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United States (United States) (search for this): chapter 15
ere of the same regiment of Artillery (First, U. S. A.) as the defenders of Fort Sumter. The Pickeshould be held amenable to the laws of the United States for the prevention and punishment of piraccognizing the existence of war between the United States and the Confederate States; and concerning Jefferson Davis, President of the Confederate States of America, to all who shall see these presenStates, on the high seas, against the United States of America, their ships, vessels, goods, and effn found on board of a public vessel of the United States. Happily for the credit of humanity, thistes Navy. This was the beginning of the Confederate States Navy, which never assumed formidable proe United States for troops to coerce the Confederate States, See page 837. and saying that it juthe insurgents as much the property of the United States as ever. In any event, he said, I shall, great crowds. The sign, in gilt letters,--United States Court,--over the north entrance to the Cus[24 more...]
Charleston Harbor (South Carolina, United States) (search for this): chapter 15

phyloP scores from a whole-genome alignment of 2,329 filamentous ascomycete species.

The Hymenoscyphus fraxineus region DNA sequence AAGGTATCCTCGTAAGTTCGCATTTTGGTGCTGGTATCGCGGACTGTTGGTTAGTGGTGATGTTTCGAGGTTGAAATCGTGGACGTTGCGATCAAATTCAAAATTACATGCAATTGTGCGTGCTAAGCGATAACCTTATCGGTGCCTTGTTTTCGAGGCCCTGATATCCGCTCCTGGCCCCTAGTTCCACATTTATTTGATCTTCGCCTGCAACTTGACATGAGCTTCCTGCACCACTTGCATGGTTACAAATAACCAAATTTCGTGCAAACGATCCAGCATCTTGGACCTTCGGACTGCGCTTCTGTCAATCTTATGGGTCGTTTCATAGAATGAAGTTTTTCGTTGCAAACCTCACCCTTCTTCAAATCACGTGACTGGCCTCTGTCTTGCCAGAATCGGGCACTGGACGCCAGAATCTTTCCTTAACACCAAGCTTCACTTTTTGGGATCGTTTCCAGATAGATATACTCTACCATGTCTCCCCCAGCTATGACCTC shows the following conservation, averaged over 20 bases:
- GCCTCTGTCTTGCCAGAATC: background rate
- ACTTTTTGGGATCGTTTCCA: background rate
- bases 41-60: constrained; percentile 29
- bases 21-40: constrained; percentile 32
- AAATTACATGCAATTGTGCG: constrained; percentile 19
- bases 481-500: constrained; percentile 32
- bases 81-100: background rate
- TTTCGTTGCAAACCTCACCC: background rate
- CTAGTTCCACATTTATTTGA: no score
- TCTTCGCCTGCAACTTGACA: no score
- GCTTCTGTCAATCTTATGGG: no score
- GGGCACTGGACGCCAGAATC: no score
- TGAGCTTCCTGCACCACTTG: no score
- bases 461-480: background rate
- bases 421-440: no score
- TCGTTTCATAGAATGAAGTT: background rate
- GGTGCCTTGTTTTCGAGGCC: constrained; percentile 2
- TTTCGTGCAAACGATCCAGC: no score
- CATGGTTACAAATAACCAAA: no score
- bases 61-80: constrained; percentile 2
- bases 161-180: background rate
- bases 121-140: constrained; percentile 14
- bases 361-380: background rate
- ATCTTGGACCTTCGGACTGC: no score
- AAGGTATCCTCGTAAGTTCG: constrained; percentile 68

ry, the so-called Secretary of the Navy of the conspirators, had purchased and fitted out about a dozen vessels. The owners of as many more private vessels took out letters of marque immediately after Davis's proclamation was made; and before the middle of June, the commerce of the United States was threatened with serious mischief. The first of the purchased vessels commissioned by Mallory was a small steamer which Governor Pickens had bought in Richmond, for use in the defense of Charleston harbor. She was commissioned in March; and named Lady Davis, in honor of the wife of Jefferson Davis. She was armed with two 24-pounders, and. placed under the command of Lieutenant T. B. Huger, formerly of the United States Navy. This was the beginning of the Confederate States Navy, which never assumed formidable proportions excepting when ships, foreign built, armed, and manned, were permitted to enter the service. The number, character, and performances of the privateers commissioned